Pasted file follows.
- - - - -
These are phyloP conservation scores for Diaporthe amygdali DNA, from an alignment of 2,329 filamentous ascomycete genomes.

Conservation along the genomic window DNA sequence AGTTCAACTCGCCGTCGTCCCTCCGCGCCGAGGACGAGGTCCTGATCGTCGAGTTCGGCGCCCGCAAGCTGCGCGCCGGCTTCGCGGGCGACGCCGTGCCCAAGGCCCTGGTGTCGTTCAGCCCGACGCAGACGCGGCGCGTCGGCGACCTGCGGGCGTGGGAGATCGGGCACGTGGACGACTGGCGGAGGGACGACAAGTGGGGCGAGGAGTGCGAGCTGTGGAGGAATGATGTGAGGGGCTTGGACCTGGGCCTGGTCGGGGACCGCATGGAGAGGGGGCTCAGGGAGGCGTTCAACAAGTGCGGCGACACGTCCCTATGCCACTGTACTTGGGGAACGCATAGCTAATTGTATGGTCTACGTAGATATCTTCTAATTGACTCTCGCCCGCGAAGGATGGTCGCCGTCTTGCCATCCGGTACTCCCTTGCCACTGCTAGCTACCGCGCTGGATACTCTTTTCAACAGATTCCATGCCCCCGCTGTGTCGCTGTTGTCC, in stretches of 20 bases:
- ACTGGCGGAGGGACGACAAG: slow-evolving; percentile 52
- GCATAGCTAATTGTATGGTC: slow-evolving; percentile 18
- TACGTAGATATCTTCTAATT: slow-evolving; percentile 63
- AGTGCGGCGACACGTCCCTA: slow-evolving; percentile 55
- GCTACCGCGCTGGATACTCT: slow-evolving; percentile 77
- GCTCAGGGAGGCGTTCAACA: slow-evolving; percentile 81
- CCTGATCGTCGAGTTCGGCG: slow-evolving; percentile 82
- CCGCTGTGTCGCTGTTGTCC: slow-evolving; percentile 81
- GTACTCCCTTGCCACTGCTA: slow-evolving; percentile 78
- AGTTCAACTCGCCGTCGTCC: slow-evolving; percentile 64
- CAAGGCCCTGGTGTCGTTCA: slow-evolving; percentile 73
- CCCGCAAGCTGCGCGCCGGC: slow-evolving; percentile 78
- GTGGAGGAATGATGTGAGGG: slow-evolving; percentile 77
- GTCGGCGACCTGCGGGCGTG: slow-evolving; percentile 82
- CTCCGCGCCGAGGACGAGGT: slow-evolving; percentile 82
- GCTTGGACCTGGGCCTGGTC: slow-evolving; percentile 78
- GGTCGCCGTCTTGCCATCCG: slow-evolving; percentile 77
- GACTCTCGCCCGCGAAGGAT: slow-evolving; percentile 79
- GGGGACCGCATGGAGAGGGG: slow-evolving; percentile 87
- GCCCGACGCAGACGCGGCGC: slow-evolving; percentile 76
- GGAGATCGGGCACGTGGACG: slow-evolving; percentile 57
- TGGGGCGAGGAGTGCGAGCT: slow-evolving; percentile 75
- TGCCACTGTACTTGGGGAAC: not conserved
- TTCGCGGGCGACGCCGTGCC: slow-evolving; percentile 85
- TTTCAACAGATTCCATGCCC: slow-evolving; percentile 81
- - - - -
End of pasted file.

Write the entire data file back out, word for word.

These are phyloP conservation scores for Diaporthe amygdali DNA, from an alignment of 2,329 filamentous ascomycete genomes.

Conservation along the genomic window DNA sequence AGTTCAACTCGCCGTCGTCCCTCCGCGCCGAGGACGAGGTCCTGATCGTCGAGTTCGGCGCCCGCAAGCTGCGCGCCGGCTTCGCGGGCGACGCCGTGCCCAAGGCCCTGGTGTCGTTCAGCCCGACGCAGACGCGGCGCGTCGGCGACCTGCGGGCGTGGGAGATCGGGCACGTGGACGACTGGCGGAGGGACGACAAGTGGGGCGAGGAGTGCGAGCTGTGGAGGAATGATGTGAGGGGCTTGGACCTGGGCCTGGTCGGGGACCGCATGGAGAGGGGGCTCAGGGAGGCGTTCAACAAGTGCGGCGACACGTCCCTATGCCACTGTACTTGGGGAACGCATAGCTAATTGTATGGTCTACGTAGATATCTTCTAATTGACTCTCGCCCGCGAAGGATGGTCGCCGTCTTGCCATCCGGTACTCCCTTGCCACTGCTAGCTACCGCGCTGGATACTCTTTTCAACAGATTCCATGCCCCCGCTGTGTCGCTGTTGTCC, in stretches of 20 bases:
- ACTGGCGGAGGGACGACAAG: slow-evolving; percentile 52
- GCATAGCTAATTGTATGGTC: slow-evolving; percentile 18
- TACGTAGATATCTTCTAATT: slow-evolving; percentile 63
- AGTGCGGCGACACGTCCCTA: slow-evolving; percentile 55
- GCTACCGCGCTGGATACTCT: slow-evolving; percentile 77
- GCTCAGGGAGGCGTTCAACA: slow-evolving; percentile 81
- CCTGATCGTCGAGTTCGGCG: slow-evolving; percentile 82
- CCGCTGTGTCGCTGTTGTCC: slow-evolving; percentile 81
- GTACTCCCTTGCCACTGCTA: slow-evolving; percentile 78
- AGTTCAACTCGCCGTCGTCC: slow-evolving; percentile 64
- CAAGGCCCTGGTGTCGTTCA: slow-evolving; percentile 73
- CCCGCAAGCTGCGCGCCGGC: slow-evolving; percentile 78
- GTGGAGGAATGATGTGAGGG: slow-evolving; percentile 77
- GTCGGCGACCTGCGGGCGTG: slow-evolving; percentile 82
- CTCCGCGCCGAGGACGAGGT: slow-evolving; percentile 82
- GCTTGGACCTGGGCCTGGTC: slow-evolving; percentile 78
- GGTCGCCGTCTTGCCATCCG: slow-evolving; percentile 77
- GACTCTCGCCCGCGAAGGAT: slow-evolving; percentile 79
- GGGGACCGCATGGAGAGGGG: slow-evolving; percentile 87
- GCCCGACGCAGACGCGGCGC: slow-evolving; percentile 76
- GGAGATCGGGCACGTGGACG: slow-evolving; percentile 57
- TGGGGCGAGGAGTGCGAGCT: slow-evolving; percentile 75
- TGCCACTGTACTTGGGGAAC: not conserved
- TTCGCGGGCGACGCCGTGCC: slow-evolving; percentile 85
- TTTCAACAGATTCCATGCCC: slow-evolving; percentile 81